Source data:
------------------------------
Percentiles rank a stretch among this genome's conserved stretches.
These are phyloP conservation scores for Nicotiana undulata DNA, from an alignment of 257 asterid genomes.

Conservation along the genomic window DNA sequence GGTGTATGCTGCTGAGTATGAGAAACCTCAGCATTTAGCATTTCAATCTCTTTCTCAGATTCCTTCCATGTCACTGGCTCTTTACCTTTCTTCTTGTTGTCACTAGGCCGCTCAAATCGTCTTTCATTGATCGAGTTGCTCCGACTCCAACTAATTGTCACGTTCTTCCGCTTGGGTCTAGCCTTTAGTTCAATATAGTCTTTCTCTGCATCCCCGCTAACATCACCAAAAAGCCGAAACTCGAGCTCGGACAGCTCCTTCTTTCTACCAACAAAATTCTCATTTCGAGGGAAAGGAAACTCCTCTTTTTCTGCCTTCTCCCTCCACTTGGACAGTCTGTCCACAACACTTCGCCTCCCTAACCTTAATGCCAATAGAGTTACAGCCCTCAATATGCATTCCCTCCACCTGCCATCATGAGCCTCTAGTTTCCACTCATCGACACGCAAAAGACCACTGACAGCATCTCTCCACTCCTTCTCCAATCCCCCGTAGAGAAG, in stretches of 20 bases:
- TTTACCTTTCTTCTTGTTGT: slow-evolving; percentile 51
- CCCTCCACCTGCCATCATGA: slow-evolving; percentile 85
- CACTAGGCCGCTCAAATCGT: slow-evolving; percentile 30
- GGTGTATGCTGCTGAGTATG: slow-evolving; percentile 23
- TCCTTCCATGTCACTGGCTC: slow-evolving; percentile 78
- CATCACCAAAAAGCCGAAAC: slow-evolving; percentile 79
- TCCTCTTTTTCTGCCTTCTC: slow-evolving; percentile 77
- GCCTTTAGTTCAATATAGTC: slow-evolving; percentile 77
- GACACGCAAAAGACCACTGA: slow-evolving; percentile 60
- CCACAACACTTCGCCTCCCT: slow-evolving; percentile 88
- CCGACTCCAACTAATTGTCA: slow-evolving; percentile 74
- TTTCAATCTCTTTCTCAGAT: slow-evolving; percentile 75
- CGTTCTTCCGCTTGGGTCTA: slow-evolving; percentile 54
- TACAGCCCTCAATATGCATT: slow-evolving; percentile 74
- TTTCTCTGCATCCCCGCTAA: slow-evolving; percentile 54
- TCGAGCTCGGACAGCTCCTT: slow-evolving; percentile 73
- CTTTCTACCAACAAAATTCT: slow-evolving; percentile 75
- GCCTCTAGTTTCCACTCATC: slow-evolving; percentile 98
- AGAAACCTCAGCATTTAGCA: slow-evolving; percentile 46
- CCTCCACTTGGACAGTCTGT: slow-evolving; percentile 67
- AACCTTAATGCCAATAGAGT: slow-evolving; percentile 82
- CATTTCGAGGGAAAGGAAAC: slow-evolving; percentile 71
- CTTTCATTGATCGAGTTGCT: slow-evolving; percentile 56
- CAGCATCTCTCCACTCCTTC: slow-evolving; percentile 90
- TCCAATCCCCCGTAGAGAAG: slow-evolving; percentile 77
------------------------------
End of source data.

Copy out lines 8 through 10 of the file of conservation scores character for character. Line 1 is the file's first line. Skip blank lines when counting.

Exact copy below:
- TCCTTCCATGTCACTGGCTC: slow-evolving; percentile 78
- CATCACCAAAAAGCCGAAAC: slow-evolving; percentile 79
- TCCTCTTTTTCTGCCTTCTC: slow-evolving; percentile 77